What is the Greatest Disadvantage of an Equity-Indexed Annuity?
Equity-indexed annuities have quickly become one of the hottest insurance products available today, offering investors limited gains in the stock market and protecting against downside risk by offering guaranteed minimum returns (excluding dividends).
Indexed annuities are complex investments with multiple advantages that include potential market-linked growth and principal protection, along with tax advantages like deferral of interest earnings.
The Greatest Disadvantage of an Equity-Indexed Annuity
Indexed annuities offer potential returns tied to market index performance. While they often come with guaranteed minimum rate of return that’s typically lower than fixed annuities, maximum amounts earned through interest accrual are usually capped as well. While their upside potential may be limited, many of these products provide protection from downside risk by including features like floors and buffers into contracts.
Notably, annuities’ returns may not always track with the performance of an index; sometimes their calculation involves using a participation rate to limit how much growth in an index can affect them; other times the returns on these annuities are limited annually or annually capped. Furthermore, these annuities generally exclude dividends when computing growth for your account.
An annuity’s intricate inner workings make them difficult for investors to fully comprehend, while marketers may present its benefits in misleading ways. Furthermore, many annuities come with surrender charges which allow insurance companies to retain some of your investment should you withdraw it early; these surrender charges tend to decrease over time until eventually disappearing altogether after some 10-12 years.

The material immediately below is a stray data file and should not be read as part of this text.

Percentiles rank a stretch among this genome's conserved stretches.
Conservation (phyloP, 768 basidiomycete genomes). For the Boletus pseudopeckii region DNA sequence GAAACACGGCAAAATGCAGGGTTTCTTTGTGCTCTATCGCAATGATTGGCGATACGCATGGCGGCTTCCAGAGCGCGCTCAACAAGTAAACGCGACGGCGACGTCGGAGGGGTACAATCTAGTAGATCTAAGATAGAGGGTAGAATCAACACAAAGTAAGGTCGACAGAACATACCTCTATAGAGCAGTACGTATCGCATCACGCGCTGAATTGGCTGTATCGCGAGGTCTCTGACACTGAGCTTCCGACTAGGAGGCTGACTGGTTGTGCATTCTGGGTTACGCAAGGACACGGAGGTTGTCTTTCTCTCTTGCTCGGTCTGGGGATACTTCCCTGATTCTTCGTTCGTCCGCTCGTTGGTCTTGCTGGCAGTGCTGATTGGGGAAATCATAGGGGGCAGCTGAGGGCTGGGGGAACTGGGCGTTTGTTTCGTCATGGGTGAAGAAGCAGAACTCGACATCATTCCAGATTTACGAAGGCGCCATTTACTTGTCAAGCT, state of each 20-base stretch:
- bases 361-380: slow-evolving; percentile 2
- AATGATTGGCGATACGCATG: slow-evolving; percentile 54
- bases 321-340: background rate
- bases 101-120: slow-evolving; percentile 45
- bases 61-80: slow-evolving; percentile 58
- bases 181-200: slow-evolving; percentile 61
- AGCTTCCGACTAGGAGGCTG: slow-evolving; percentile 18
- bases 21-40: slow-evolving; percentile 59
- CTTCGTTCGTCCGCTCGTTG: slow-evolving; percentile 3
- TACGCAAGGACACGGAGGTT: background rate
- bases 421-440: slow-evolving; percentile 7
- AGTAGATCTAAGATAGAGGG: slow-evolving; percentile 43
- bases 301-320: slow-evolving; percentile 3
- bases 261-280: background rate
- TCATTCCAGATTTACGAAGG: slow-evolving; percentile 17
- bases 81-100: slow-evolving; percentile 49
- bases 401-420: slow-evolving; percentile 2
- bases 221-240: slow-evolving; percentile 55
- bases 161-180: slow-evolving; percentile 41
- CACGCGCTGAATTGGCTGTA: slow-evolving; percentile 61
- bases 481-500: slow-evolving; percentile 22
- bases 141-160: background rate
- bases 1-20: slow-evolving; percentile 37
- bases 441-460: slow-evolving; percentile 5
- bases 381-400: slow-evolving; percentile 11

One common drawback with equity-indexed annuities is high sales commissions, which can significantly diminish returns over time. No matter which annuity type you select, it is vital that you carefully read over its terms and conditions in order to ensure it suits your needs and fees are appropriately applied; this includes comparing index annuity fees against those charged for similar products as well as considering any riders or guarantees that may incur extra costs before making your selection.
The Greatest Advantage of an Equity-Indexed Annuity
An equity-indexed annuity is a type of fixed annuity that offers some protection from loss, with potential returns tied to market index performance – such as S&P 500 index. Due to this feature, equity-indexed annuities are popular choices among moderately conservative investors; however there may be drawbacks associated with considering this investment option.
One major advantage of indexed annuities is the guaranteed minimum interest rate they offer on approximately 90% of your premium, in contrast to variable annuities that only offer returns on remaining portions. The guarantee provides protection from potential stock market losses; an important advantage for retirees who have experienced significant financial setbacks in the past.
An equity-indexed annuity may offer more than a minimum return guarantee: in addition to its “participation rate”, which varies among annuities, such as when its market index rises 10% and your annuity shares that gain. When this happens, its participation rate determines what portion will be credited back into your contract – though some annuities use different methodologies for this calculation which makes comparison difficult.
Index annuities often limit the gains that will be credited back to your contract, and may include spread, margin, or asset fees that further limit gains. While indexed annuities offer potential higher returns than fixed annuities, investing directly in the markets would offer even more potential returns; for these reasons experts do not advise replacing bonds with equity-indexed annuities; rather they should be included as part of a diverse portfolio strategy.